Zach Basu: Yes, so the civil war in Ethiopia has been going on since last November when Prime Minister Abiy launched this military offensive in the northern region of the Tigre to drive out the TPLF, a political party and rebel group that ruled Ethiopia . Almost 30 years, as of 2018. Abiy initially promised a quick and easy operation in the Tigre in November 2020, but the conflict escalated into a devastating year-long civil war, leading to a massive humanitarian crisis with hundreds of thousands killed. Thousands in danger of famine, incredible reports of ethnic cleansing and other atrocities on both sides.

Niala: Yesterday, US envoy to the region, Jeffrey Feltman, briefed reporters on his most recent visit. What is their assessment of the situation?

Zach: Yes, so the administration is engaged in this very intense diplomacy. Feltman has traveled to Ethiopia several times. They are adamant that they are not supporting one side of the civil war and that the priority is to reduce conflicts and reach a political solution away from the battlefield. Feltman told reporters yesterday that some progress has indeed been made in bringing both sides to the negotiating table, but he fears that dangerous developments on the battlefield are holding back that progress.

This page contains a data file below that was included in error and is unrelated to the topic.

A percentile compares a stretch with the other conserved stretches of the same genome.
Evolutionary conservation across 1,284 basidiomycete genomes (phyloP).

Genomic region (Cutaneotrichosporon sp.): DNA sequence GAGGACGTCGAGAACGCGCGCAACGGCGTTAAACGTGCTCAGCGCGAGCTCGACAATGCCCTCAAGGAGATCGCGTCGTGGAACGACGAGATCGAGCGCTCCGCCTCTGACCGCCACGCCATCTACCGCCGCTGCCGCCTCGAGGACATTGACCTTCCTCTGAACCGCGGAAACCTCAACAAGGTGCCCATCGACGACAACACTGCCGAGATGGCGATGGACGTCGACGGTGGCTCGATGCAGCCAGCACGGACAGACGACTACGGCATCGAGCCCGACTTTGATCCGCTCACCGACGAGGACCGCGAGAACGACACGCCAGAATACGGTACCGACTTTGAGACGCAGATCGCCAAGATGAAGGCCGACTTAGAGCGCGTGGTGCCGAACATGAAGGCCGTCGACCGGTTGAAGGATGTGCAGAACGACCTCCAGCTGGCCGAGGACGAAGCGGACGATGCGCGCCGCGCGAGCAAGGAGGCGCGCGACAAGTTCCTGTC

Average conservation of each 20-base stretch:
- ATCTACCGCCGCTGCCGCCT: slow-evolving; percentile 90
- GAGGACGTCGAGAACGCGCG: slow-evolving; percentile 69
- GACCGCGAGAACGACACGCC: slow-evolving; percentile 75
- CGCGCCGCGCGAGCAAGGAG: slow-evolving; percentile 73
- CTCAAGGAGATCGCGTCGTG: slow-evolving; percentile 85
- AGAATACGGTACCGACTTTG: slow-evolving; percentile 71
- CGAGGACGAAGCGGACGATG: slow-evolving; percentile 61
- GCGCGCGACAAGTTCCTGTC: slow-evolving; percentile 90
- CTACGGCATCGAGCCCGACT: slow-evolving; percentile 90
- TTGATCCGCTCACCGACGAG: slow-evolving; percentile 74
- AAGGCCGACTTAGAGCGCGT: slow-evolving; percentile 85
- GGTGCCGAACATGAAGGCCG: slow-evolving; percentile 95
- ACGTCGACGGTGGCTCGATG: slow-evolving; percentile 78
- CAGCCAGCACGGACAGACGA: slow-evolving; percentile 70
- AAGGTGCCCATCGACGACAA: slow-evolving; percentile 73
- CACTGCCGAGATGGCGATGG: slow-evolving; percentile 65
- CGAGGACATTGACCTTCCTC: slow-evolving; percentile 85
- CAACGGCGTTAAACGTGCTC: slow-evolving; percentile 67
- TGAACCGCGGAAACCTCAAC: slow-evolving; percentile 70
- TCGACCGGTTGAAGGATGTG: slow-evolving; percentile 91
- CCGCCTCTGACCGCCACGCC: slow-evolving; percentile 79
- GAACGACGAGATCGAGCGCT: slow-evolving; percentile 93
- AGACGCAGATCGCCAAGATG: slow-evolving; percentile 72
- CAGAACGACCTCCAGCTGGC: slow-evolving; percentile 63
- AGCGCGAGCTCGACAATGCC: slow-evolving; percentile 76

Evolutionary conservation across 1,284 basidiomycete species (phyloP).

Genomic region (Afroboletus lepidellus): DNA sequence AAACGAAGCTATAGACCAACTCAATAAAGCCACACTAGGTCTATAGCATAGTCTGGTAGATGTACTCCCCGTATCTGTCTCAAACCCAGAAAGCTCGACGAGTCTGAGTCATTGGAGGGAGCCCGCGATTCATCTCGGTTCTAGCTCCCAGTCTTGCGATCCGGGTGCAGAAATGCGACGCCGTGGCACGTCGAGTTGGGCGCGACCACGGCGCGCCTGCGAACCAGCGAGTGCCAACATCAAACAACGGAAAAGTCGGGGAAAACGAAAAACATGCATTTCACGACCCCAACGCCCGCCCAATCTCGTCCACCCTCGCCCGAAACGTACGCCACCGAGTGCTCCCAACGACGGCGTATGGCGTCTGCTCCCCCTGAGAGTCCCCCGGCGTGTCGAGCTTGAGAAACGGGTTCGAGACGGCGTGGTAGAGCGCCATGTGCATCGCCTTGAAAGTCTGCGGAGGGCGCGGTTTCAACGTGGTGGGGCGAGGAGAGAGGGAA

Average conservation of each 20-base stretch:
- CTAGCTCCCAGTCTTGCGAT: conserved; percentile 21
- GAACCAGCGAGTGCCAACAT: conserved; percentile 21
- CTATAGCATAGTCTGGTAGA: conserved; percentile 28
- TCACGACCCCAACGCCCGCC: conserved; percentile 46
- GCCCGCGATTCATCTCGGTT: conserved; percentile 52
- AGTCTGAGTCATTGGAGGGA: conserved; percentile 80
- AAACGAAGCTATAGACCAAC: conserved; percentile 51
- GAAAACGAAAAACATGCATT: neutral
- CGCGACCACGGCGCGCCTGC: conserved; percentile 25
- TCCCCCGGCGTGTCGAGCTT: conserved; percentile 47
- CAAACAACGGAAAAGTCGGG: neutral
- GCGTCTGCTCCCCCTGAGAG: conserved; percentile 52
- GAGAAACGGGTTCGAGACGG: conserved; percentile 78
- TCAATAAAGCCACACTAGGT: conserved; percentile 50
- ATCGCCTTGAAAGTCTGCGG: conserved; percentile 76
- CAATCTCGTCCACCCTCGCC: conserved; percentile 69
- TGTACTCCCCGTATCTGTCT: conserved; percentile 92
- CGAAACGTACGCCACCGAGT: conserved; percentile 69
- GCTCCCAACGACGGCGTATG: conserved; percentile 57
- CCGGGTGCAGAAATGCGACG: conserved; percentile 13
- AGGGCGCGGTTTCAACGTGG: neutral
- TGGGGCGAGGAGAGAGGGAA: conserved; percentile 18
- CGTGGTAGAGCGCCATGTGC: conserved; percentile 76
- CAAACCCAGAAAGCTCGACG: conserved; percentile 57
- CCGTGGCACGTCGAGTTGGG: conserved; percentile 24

Niala: And the Biden administration is concerned about how it could affect the rest of the sector?

Zach: Yes, so Ethiopia is the second most populous country in Africa and a major strategic partner of the US. If the government fell, it would have catastrophic humanitarian consequences, sending hundreds of thousands of refugees across the region, and could destabilize other countries. So, you know, this is something that President Biden is paying close attention to.

Niala: What are you watching for now, Zach?